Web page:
Reshaping the European present through campscape remembrance

Heritage and Memory Studies Current Issues: Excursion Abroad 2020/2021


Due to the travel restrictions imposed by Covid-19, the second-year students of 2020/2021 were forced to create an alternative to the excursion abroad that would usually take place. To achieve the learning outcomes while still complying to the official measures, the students decided to work within the framework of the three-year HERA funded project (2016-2019)  “Accessing Campscapes. Inclusive Strategies for European Contested Heritage” (IC-ACCESS) project.


In the following months, the students of Heritage and Memory Studies class will be working in the IC-ACCESS’s digital platform developed to hold the enormous amount of data that has been collected through this project and make it accessible to the public. The involvement of the students will be aimed at turning the still “empty” platform into a living heritage tool. Each group will work on contextualisation, assessing existing data, and defining the main icons and developing the central storylines of the sites. The project focused on seven former Nazi-German concentration camps, a former Gulag camp and a former Spanish civil war camp. Some (such as Treblinka, Bergen-Belsen, Jasenovac and Westerbork) have turned into iconic Holocaust camps, whereas others are long silenced (like the former Czech Roma camp Lety which up to the beginning of the project was covered by a pig farm) or “forgotten” (like Franco’s camp in southern Spain). Besides Professor Rob van der Laarse, who is the lecturer of the course and the main responsible for the initiative, the students will also be actively engaged with the curators and researchers from several universities accountable for collecting the data. If all goes as foreseen, the digital platform will be launched together with the book volume and the new international peer-reviewed journal Heritage, Memory and Conflict (from Amsterdam University Press) around mid-January 2021.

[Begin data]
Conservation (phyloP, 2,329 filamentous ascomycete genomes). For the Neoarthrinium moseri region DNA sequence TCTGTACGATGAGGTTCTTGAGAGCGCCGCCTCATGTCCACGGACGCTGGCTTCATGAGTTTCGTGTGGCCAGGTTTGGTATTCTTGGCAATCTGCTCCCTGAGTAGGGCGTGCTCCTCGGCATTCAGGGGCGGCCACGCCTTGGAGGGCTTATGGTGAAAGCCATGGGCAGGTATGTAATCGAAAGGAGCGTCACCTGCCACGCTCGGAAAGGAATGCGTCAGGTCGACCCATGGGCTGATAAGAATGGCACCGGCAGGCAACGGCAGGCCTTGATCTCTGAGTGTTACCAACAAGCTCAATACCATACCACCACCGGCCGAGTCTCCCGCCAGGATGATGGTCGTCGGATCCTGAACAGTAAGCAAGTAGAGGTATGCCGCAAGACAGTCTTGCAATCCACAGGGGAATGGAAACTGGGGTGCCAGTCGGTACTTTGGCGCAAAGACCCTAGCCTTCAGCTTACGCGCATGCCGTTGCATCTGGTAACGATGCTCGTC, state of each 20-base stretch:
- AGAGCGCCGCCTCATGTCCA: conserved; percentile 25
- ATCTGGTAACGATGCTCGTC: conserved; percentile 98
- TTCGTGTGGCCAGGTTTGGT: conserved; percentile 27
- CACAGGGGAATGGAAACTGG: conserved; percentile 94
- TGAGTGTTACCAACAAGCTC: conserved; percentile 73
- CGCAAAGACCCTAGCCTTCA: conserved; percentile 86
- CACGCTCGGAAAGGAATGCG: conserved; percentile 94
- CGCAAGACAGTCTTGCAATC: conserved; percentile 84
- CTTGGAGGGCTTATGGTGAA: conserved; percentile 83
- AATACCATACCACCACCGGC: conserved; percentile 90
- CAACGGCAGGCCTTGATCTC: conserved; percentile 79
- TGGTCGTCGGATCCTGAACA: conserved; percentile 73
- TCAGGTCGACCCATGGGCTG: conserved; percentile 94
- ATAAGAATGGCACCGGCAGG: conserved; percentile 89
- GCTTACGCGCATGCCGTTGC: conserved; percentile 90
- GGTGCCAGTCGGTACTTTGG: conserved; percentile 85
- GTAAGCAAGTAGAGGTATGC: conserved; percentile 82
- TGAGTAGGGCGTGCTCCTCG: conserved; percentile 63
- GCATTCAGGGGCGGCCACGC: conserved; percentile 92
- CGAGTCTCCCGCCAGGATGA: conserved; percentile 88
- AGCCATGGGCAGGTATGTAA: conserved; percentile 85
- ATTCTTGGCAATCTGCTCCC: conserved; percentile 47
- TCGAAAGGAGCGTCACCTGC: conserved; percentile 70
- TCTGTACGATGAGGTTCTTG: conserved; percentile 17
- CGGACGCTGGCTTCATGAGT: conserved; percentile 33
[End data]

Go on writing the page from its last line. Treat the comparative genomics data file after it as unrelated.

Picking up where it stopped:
IC-ACCESS considers the genealogies, representations and interpretations of campscapes, as topical for Europe’s political and cultural histories of the last century. As objects of analysis, these sites of memory are both configurations of contemporary social and political events and expressions of the past. IC-ACCESS provides an interdisciplinary attempt to re‐think how we present, interpret and acknowledge conflicted pasts and to understand how their meanings are perpetually used, misused and abused. It is an eminently memory-oriented project, which endeavours to respond to the wide employment of memory discourses in the general public sphere with a critical eye on its many historical, cultural and political implications. The approach of the project was that of “competing memories”, which speaks about coexisting and opposing processes of commemoration and ‘heritagization’ as well as of forgetting and silencing. IC-ACCESS is open to local, national and transnational reflections on the past to a more inclusive awareness of interdependencies, exchanges and circulation of historical interpretations and memorial practices in the 20th century. The ambition is to transpose the insights into new accessible, engaging and far-reaching tools to cultivate a balanced and reflexive uptake of the history of such vulnerable and contested heritage sites.

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